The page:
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Gateway to the Highlands
Of all the Lochs in Scotland, few have as much connection in popular culture as Loch Lomond. An hour north-west of Glasgow, Loch Lomond is the gateway to the Highlands - a distinct visual indicator that you're about to enter the most beautiful place on Earth.

Most associated with the song “The Bonnie Banks o’ Loch Lomond”, Loch Lomond is also the name of Whisky drank by Captain Haddock, in Herge’s Adventures of TinTin. It’s a glorious place full of activity and culture, and also hosts a mob of wallabies on one of the islands within Loch Lomond - one of the few places where wallabies exist outside of Australia.

Named after this Loch, the Lomond Chronoscope expands the growing range of timepieces from MWC, which now includes the original Kickstarter campaign's Cherwell and the new smaller diameter Derwent.
Reassuringly Familiar
The Lomond Chronoscope is a manual mechanical wristwatch that includes a “Stop-watch” feature, a ceramic bezel insert and exhibition case-back. It is 43mm in diameter x 11mm high (13.6mm to crystal zenith), 46.6mm Tip to Toe and has a 22mm strap-width.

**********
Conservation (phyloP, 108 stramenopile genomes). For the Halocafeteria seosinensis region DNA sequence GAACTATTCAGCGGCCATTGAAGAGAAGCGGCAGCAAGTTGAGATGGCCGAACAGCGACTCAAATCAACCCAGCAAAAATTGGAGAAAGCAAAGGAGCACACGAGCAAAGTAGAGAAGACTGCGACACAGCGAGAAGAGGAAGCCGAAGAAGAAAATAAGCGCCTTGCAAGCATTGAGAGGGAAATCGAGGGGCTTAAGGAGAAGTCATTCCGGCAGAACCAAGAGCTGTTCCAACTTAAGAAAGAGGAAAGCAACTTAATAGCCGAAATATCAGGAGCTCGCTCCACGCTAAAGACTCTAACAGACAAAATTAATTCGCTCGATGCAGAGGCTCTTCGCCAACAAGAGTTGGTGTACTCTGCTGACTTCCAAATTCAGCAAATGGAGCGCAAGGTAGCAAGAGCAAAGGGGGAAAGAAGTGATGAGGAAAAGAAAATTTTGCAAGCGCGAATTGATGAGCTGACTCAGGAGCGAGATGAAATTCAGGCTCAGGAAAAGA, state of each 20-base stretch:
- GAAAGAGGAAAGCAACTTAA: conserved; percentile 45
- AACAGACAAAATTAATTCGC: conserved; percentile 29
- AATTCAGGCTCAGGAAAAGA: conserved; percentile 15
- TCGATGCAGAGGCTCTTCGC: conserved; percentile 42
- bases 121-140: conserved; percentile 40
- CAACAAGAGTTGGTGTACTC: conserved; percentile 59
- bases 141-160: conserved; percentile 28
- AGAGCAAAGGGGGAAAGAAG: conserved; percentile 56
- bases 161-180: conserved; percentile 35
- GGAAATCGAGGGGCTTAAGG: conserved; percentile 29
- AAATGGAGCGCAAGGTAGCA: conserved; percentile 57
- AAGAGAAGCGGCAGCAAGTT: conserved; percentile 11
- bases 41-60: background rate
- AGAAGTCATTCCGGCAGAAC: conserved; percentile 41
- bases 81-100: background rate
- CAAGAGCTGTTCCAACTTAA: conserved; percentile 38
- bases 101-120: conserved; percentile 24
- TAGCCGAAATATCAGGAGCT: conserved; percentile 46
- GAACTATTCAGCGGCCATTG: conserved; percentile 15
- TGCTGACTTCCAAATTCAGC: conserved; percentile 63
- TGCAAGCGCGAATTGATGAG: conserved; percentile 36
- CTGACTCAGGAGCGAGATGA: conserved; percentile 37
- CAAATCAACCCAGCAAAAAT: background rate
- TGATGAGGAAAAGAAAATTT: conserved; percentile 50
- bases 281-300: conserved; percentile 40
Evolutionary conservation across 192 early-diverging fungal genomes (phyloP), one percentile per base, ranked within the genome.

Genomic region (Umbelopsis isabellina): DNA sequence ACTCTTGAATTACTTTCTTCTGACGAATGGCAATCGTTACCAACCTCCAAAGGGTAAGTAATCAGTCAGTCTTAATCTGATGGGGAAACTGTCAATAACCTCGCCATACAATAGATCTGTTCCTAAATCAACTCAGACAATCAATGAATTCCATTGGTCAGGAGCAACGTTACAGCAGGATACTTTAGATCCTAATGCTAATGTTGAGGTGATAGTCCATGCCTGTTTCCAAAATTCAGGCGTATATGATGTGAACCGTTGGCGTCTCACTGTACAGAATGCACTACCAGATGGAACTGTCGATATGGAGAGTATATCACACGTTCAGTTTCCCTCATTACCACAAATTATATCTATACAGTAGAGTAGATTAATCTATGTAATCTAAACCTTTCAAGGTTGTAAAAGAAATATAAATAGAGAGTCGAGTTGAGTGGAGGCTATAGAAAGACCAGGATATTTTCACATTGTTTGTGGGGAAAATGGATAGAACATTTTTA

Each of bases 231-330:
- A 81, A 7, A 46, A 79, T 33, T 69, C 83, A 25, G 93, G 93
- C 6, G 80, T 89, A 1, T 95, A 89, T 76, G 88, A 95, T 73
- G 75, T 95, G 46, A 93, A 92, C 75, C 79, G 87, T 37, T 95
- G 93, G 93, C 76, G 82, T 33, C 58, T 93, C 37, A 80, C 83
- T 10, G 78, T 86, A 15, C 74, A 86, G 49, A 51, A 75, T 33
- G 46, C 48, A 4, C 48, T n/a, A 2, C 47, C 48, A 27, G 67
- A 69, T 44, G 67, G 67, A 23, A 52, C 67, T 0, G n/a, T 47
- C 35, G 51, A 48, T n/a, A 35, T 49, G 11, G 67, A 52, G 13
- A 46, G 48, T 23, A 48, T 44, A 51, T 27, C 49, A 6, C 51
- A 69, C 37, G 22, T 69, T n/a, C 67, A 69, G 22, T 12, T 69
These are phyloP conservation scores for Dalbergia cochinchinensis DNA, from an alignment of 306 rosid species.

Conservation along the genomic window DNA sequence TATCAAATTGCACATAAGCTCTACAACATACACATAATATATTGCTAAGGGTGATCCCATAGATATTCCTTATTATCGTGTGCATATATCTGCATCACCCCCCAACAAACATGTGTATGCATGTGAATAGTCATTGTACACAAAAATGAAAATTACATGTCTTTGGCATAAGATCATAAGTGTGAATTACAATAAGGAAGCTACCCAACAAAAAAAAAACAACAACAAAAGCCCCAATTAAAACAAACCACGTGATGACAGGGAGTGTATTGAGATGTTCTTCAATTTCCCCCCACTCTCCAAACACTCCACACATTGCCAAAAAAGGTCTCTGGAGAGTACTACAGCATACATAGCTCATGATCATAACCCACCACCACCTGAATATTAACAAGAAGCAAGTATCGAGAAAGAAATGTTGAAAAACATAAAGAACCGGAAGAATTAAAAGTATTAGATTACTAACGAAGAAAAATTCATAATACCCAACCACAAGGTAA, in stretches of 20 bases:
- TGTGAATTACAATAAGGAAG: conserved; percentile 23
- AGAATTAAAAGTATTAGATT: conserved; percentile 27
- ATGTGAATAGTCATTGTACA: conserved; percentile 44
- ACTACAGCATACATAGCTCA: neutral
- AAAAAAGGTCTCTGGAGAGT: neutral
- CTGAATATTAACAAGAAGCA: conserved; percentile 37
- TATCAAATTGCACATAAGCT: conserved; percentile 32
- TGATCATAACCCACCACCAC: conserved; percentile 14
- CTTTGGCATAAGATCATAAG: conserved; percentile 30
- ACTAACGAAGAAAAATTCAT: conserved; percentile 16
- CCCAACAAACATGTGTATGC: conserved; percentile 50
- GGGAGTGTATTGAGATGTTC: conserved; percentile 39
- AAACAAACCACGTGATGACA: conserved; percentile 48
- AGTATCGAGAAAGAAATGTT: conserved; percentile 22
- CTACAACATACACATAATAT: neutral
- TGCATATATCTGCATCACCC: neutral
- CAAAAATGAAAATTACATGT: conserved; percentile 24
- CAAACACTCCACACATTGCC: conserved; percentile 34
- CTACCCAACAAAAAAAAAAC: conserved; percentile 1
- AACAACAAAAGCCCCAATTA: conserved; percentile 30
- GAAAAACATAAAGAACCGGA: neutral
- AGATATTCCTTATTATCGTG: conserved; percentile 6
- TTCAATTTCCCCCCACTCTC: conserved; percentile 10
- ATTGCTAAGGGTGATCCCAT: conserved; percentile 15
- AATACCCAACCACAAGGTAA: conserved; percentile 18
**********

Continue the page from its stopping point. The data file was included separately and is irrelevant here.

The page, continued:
The Lomond Chronoscope comes in 4 colour-ways, split into Classic and Vintage aesthetics. For the Classics there's a White and Grey dial, both with a Telemeter scale matt Ceramic Bezel. For the Vintage models there's a Coffee and Vanilla dial with a 60 second scale polished Ceramic Bezel.
Nae Man Can Tether Time Or Tide
Surrounding the exhibition case back are the words of Scottish poet and lyricist Robert Burns - 'Nae Man Can Tether Time or Tide' - from his 1790 narrative poem, Tam o' Shanter.
Not Just a Pretty Face
The movement within the Lomond is a special one - it has history. Originally developed by Fabrique d'Ebauches Venus S.A in the 1940's, the Venus 175 was used in high-end timepieces, most notably by Breitling. Soon the 175 Caliber was copied by a Russian firm and came to be known as the Strela. When Venus decided that they wanted to develop a new movement, the 180, they went looking for buyers for their Venus 175 caliber.

The Soviets didn't want it - they had their cloned Strela movement, but the Chinese just so happened to be looking for a movement to install in a new pilot's watch for their air force. Venus sold everything to the Chinese - machinery included. After the war the caliber soon filtered down to consumer watches and has ultimately become the Seagull ST19.
43mm diameter x 11mm (13.6 to crystal zenith)
46.6mm from lug tip to lug tip
22mm strap width
Ceramic bezel engraved and paint filled
Custom profile high-dome acrylic crystal
Exhibition case-back
Sea-Gull ST1901 column-wheel manual mechanical movement
Gilt with blue screw, swan neck regulator
30-minute Chronoscope function
5 ATM / 50M water resistance
Double O-Ring crown construction
C3 Superluminova to hands and dial